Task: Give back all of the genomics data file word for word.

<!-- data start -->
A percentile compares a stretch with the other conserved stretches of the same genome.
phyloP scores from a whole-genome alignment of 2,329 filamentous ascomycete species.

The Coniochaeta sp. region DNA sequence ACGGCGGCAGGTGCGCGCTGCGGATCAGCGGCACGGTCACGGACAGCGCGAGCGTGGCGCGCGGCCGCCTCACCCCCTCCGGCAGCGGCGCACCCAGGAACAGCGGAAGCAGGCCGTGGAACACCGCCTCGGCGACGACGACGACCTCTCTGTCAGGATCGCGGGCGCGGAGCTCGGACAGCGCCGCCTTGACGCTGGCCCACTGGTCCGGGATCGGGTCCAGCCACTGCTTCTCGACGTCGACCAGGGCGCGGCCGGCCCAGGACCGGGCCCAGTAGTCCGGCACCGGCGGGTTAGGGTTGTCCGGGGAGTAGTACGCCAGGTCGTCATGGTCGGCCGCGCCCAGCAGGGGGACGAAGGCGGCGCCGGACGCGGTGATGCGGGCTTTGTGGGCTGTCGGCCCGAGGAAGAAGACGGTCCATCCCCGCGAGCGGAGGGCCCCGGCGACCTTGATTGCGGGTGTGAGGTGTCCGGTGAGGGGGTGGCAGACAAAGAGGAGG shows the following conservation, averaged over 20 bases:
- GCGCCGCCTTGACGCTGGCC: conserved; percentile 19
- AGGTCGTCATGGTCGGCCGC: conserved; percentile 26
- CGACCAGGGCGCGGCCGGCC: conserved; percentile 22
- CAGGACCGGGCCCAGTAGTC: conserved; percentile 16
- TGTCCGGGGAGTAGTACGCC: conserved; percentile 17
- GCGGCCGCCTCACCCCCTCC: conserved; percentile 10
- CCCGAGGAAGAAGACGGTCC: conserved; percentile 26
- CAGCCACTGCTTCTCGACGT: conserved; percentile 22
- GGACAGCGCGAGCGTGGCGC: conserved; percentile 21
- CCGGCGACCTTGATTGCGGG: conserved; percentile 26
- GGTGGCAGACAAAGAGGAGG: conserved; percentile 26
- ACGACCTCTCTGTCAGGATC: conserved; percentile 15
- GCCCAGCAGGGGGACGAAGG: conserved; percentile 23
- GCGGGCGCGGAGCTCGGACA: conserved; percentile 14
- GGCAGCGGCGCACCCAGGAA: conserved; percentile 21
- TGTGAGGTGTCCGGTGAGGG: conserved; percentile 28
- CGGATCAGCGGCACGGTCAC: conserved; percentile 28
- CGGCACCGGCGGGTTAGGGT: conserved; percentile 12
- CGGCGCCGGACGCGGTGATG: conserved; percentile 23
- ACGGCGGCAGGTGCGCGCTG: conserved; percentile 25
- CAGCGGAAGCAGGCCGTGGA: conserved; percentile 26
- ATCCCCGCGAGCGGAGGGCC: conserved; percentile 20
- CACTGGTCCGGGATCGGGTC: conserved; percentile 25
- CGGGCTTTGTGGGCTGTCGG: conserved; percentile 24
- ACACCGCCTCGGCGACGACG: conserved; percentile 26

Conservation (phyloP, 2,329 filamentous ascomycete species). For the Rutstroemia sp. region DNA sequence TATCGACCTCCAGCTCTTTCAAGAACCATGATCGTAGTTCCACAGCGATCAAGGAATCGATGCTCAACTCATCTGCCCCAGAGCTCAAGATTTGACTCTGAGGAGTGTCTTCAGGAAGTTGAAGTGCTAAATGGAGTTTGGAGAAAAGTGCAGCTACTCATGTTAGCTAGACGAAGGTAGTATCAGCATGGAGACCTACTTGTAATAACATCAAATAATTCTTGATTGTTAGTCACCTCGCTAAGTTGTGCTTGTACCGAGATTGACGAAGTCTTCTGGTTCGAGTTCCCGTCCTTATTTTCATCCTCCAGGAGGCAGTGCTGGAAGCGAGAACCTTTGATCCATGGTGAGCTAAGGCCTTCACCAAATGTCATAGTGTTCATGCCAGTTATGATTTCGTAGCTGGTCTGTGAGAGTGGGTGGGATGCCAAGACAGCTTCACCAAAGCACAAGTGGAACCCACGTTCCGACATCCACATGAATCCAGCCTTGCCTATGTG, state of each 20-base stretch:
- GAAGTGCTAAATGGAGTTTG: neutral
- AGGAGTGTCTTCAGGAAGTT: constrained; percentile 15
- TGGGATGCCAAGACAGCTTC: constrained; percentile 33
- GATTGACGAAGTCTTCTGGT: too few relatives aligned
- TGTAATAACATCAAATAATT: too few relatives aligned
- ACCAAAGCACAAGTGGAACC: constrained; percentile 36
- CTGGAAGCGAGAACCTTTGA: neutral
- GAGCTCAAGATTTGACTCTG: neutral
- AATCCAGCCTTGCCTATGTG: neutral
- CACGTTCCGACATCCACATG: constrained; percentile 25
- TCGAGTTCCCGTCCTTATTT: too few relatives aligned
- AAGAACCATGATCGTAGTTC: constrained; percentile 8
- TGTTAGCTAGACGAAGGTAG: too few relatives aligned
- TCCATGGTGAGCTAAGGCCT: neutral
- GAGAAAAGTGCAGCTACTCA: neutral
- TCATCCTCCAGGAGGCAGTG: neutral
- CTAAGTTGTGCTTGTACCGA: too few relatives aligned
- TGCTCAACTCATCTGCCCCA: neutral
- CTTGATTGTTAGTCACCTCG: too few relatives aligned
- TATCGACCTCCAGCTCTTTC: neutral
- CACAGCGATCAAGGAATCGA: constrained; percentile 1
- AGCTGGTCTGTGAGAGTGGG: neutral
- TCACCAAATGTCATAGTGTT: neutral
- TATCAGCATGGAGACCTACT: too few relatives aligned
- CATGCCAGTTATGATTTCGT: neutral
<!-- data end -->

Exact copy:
A percentile compares a stretch with the other conserved stretches of the same genome.
phyloP scores from a whole-genome alignment of 2,329 filamentous ascomycete species.

The Coniochaeta sp. region DNA sequence ACGGCGGCAGGTGCGCGCTGCGGATCAGCGGCACGGTCACGGACAGCGCGAGCGTGGCGCGCGGCCGCCTCACCCCCTCCGGCAGCGGCGCACCCAGGAACAGCGGAAGCAGGCCGTGGAACACCGCCTCGGCGACGACGACGACCTCTCTGTCAGGATCGCGGGCGCGGAGCTCGGACAGCGCCGCCTTGACGCTGGCCCACTGGTCCGGGATCGGGTCCAGCCACTGCTTCTCGACGTCGACCAGGGCGCGGCCGGCCCAGGACCGGGCCCAGTAGTCCGGCACCGGCGGGTTAGGGTTGTCCGGGGAGTAGTACGCCAGGTCGTCATGGTCGGCCGCGCCCAGCAGGGGGACGAAGGCGGCGCCGGACGCGGTGATGCGGGCTTTGTGGGCTGTCGGCCCGAGGAAGAAGACGGTCCATCCCCGCGAGCGGAGGGCCCCGGCGACCTTGATTGCGGGTGTGAGGTGTCCGGTGAGGGGGTGGCAGACAAAGAGGAGG shows the following conservation, averaged over 20 bases:
- GCGCCGCCTTGACGCTGGCC: conserved; percentile 19
- AGGTCGTCATGGTCGGCCGC: conserved; percentile 26
- CGACCAGGGCGCGGCCGGCC: conserved; percentile 22
- CAGGACCGGGCCCAGTAGTC: conserved; percentile 16
- TGTCCGGGGAGTAGTACGCC: conserved; percentile 17
- GCGGCCGCCTCACCCCCTCC: conserved; percentile 10
- CCCGAGGAAGAAGACGGTCC: conserved; percentile 26
- CAGCCACTGCTTCTCGACGT: conserved; percentile 22
- GGACAGCGCGAGCGTGGCGC: conserved; percentile 21
- CCGGCGACCTTGATTGCGGG: conserved; percentile 26
- GGTGGCAGACAAAGAGGAGG: conserved; percentile 26
- ACGACCTCTCTGTCAGGATC: conserved; percentile 15
- GCCCAGCAGGGGGACGAAGG: conserved; percentile 23
- GCGGGCGCGGAGCTCGGACA: conserved; percentile 14
- GGCAGCGGCGCACCCAGGAA: conserved; percentile 21
- TGTGAGGTGTCCGGTGAGGG: conserved; percentile 28
- CGGATCAGCGGCACGGTCAC: conserved; percentile 28
- CGGCACCGGCGGGTTAGGGT: conserved; percentile 12
- CGGCGCCGGACGCGGTGATG: conserved; percentile 23
- ACGGCGGCAGGTGCGCGCTG: conserved; percentile 25
- CAGCGGAAGCAGGCCGTGGA: conserved; percentile 26
- ATCCCCGCGAGCGGAGGGCC: conserved; percentile 20
- CACTGGTCCGGGATCGGGTC: conserved; percentile 25
- CGGGCTTTGTGGGCTGTCGG: conserved; percentile 24
- ACACCGCCTCGGCGACGACG: conserved; percentile 26

Conservation (phyloP, 2,329 filamentous ascomycete species). For the Rutstroemia sp. region DNA sequence TATCGACCTCCAGCTCTTTCAAGAACCATGATCGTAGTTCCACAGCGATCAAGGAATCGATGCTCAACTCATCTGCCCCAGAGCTCAAGATTTGACTCTGAGGAGTGTCTTCAGGAAGTTGAAGTGCTAAATGGAGTTTGGAGAAAAGTGCAGCTACTCATGTTAGCTAGACGAAGGTAGTATCAGCATGGAGACCTACTTGTAATAACATCAAATAATTCTTGATTGTTAGTCACCTCGCTAAGTTGTGCTTGTACCGAGATTGACGAAGTCTTCTGGTTCGAGTTCCCGTCCTTATTTTCATCCTCCAGGAGGCAGTGCTGGAAGCGAGAACCTTTGATCCATGGTGAGCTAAGGCCTTCACCAAATGTCATAGTGTTCATGCCAGTTATGATTTCGTAGCTGGTCTGTGAGAGTGGGTGGGATGCCAAGACAGCTTCACCAAAGCACAAGTGGAACCCACGTTCCGACATCCACATGAATCCAGCCTTGCCTATGTG, state of each 20-base stretch:
- GAAGTGCTAAATGGAGTTTG: neutral
- AGGAGTGTCTTCAGGAAGTT: constrained; percentile 15
- TGGGATGCCAAGACAGCTTC: constrained; percentile 33
- GATTGACGAAGTCTTCTGGT: too few relatives aligned
- TGTAATAACATCAAATAATT: too few relatives aligned
- ACCAAAGCACAAGTGGAACC: constrained; percentile 36
- CTGGAAGCGAGAACCTTTGA: neutral
- GAGCTCAAGATTTGACTCTG: neutral
- AATCCAGCCTTGCCTATGTG: neutral
- CACGTTCCGACATCCACATG: constrained; percentile 25
- TCGAGTTCCCGTCCTTATTT: too few relatives aligned
- AAGAACCATGATCGTAGTTC: constrained; percentile 8
- TGTTAGCTAGACGAAGGTAG: too few relatives aligned
- TCCATGGTGAGCTAAGGCCT: neutral
- GAGAAAAGTGCAGCTACTCA: neutral
- TCATCCTCCAGGAGGCAGTG: neutral
- CTAAGTTGTGCTTGTACCGA: too few relatives aligned
- TGCTCAACTCATCTGCCCCA: neutral
- CTTGATTGTTAGTCACCTCG: too few relatives aligned
- TATCGACCTCCAGCTCTTTC: neutral
- CACAGCGATCAAGGAATCGA: constrained; percentile 1
- AGCTGGTCTGTGAGAGTGGG: neutral
- TCACCAAATGTCATAGTGTT: neutral
- TATCAGCATGGAGACCTACT: too few relatives aligned
- CATGCCAGTTATGATTTCGT: neutral